The latest U.N. report on climate change documented researchers’ efforts that have shown some measures of global warming are now unavoidable, and current research efforts are focusing on mitigation and adaptation strategies.
The latest U.N. report on climate change documented researchers’ efforts that have shown some measures of global warming are now unavoidable, and current research efforts are focusing on mitigation and adaptation strategies. The National Aeronautics and Space Administration describes this as a global problem, felt on local scales. Likewise, National Oceanic and Atmospheric Administration researchers are providing the data, tools and information to better understand and prepare for climate change. One of the effects being impacted by the warming climate is a change in the frequency of flash flooding events, as well as the locations in which they most often occur.
A research team led by the University of Oklahoma, with the NOAA National Severe Storms Laboratory and collaborators at the National Center for Atmospheric Research, have created simulations from coupled climate and hydrologic models that demonstrate widespread increases in the occurrences of flash flooding events across most of the United States.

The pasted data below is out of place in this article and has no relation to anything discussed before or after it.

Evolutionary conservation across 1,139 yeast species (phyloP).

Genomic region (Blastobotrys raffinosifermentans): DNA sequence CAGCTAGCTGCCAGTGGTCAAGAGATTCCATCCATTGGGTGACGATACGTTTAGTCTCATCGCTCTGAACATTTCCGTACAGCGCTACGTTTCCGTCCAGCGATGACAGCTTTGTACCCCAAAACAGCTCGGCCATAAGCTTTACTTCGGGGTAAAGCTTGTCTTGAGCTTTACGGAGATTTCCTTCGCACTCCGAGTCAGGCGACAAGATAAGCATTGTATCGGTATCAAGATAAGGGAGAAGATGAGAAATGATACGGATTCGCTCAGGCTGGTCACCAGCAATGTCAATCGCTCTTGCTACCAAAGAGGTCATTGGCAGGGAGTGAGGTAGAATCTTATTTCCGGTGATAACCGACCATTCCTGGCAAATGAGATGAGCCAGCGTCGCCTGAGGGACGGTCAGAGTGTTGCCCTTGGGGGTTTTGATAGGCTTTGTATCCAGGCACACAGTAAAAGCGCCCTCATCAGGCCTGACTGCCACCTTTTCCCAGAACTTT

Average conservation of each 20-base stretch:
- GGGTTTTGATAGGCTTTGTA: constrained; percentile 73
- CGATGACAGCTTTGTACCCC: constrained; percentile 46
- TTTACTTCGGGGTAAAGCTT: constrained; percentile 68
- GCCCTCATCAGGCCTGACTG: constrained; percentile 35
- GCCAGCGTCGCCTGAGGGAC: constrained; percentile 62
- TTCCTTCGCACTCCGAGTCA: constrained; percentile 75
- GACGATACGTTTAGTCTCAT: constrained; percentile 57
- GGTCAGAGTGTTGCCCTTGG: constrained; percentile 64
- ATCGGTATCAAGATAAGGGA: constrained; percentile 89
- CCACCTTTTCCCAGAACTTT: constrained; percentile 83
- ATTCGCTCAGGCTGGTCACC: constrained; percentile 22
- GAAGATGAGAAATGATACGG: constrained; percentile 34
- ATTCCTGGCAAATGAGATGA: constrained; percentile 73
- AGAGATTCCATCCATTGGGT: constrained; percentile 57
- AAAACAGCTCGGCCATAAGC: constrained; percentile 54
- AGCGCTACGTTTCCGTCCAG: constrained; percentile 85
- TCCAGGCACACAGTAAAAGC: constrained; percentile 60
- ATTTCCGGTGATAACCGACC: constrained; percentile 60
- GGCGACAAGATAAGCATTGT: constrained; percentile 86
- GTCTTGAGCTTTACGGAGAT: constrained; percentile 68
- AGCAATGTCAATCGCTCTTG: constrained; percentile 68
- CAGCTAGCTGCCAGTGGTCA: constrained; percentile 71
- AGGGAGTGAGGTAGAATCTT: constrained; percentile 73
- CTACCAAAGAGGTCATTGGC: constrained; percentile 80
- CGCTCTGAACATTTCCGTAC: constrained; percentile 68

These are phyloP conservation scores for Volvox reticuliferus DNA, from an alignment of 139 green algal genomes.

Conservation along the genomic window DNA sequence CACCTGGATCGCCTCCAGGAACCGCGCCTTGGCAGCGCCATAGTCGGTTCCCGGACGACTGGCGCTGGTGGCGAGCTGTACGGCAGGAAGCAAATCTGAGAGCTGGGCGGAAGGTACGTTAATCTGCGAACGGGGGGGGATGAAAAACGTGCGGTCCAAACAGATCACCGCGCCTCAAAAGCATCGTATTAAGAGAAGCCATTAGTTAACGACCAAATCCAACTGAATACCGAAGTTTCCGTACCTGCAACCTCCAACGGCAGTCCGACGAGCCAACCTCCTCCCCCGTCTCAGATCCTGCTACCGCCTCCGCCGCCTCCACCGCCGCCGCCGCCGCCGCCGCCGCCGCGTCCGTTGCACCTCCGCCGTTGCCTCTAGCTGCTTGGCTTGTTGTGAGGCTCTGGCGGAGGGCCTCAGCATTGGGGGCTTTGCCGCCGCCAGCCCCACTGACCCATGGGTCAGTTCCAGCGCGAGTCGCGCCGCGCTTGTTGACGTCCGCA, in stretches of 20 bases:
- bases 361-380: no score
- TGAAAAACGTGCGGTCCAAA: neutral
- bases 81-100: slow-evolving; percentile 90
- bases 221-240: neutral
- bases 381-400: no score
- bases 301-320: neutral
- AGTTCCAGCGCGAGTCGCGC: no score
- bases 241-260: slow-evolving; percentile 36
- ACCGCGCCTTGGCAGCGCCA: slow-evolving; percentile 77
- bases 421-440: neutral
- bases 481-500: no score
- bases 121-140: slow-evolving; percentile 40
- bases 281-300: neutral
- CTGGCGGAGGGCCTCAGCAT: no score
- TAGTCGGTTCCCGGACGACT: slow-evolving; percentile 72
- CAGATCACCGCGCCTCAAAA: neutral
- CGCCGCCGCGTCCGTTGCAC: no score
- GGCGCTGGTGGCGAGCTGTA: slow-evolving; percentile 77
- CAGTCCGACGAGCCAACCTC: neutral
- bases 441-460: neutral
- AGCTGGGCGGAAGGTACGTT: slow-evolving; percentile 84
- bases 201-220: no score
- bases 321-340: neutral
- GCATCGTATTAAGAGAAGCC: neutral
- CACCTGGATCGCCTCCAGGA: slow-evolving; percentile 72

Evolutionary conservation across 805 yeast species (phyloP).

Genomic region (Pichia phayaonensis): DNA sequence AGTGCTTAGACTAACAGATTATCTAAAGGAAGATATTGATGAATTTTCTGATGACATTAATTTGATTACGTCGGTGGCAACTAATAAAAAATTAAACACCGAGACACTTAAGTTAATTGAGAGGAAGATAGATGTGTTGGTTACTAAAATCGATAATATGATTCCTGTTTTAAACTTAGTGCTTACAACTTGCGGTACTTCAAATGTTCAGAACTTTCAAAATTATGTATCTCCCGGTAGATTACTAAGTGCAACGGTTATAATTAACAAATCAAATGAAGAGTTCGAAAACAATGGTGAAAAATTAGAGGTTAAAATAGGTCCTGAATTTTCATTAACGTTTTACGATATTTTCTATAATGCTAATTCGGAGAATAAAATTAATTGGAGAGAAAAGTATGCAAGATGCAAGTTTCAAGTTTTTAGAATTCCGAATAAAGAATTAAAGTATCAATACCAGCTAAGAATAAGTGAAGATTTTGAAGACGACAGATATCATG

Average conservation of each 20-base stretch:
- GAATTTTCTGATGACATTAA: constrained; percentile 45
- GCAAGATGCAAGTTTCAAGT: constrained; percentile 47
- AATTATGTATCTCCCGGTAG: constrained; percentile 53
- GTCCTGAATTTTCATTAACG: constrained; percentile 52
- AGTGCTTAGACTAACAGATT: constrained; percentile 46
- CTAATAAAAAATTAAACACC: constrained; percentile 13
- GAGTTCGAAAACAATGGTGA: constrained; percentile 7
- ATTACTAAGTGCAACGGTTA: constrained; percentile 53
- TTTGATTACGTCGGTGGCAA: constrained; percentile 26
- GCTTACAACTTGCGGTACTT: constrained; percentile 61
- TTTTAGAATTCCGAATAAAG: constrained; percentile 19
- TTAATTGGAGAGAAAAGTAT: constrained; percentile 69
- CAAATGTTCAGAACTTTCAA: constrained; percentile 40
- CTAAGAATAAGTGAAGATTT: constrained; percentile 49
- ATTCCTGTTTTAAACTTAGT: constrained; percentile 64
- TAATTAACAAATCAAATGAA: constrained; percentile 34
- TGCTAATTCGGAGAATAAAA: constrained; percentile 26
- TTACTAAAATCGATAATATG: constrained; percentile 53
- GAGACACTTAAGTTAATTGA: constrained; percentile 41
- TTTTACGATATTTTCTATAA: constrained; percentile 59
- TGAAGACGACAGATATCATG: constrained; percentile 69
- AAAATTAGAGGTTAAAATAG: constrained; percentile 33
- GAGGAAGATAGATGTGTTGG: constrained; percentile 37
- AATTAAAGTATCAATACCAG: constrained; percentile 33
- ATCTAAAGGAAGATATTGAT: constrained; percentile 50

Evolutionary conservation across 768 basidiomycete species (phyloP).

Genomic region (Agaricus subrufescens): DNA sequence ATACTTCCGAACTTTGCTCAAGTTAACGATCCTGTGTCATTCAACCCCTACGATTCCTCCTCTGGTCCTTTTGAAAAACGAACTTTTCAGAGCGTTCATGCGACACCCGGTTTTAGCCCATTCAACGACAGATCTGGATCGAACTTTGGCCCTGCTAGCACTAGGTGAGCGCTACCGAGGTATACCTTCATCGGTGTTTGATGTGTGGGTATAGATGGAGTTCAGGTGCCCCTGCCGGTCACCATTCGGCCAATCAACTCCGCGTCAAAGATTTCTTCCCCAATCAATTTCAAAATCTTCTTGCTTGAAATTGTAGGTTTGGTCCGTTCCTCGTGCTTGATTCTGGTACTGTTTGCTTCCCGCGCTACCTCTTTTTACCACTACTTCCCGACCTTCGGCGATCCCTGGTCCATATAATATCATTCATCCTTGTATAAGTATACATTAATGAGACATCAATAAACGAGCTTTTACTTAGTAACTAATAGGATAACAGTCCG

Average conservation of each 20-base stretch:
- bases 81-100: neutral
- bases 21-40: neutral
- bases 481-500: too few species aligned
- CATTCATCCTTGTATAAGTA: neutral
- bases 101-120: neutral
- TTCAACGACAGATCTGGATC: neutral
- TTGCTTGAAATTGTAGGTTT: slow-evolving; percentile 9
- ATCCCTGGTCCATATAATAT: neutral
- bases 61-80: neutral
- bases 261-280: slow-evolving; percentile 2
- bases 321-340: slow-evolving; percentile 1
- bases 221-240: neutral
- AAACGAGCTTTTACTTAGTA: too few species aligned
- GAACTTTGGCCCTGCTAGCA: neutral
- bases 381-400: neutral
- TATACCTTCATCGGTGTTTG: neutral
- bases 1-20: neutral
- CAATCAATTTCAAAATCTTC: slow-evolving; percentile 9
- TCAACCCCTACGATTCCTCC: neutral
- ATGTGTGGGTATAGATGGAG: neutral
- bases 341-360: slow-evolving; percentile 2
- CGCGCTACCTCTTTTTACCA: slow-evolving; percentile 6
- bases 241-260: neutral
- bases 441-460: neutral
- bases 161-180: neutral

The study is led by Yang Hong, a professor of hydrology and remote sensing in the School of Civil Engineering and Environmental Sciences and in the School of Meteorology at OU. He is the director of the Hydrometeorology and Remote Sensing Laboratory and the founding director of the hydrology and water security online master’s program at OU. The research team’s findings are published in Nature: Communications Earth and Environment. Zhi Li, a doctoral student with the HyDROS Lab, is the first author.
“This study builds upon the state-of-the-art model (EF5/CREST) that is jointly developed by researchers with OU, NASA, and NOAA’s National Severe Storms Laboratory and has initiated collaboration with National Center for Atmospheric Research climate scientists,” said Li. “It realizes the concept of ‘Digital Twin in Earth System Science,’ in which one is our living climate and the other one is our future. Climate change never became so real to me until we successfully collaborated on such research.” Read more at University of Oklahoma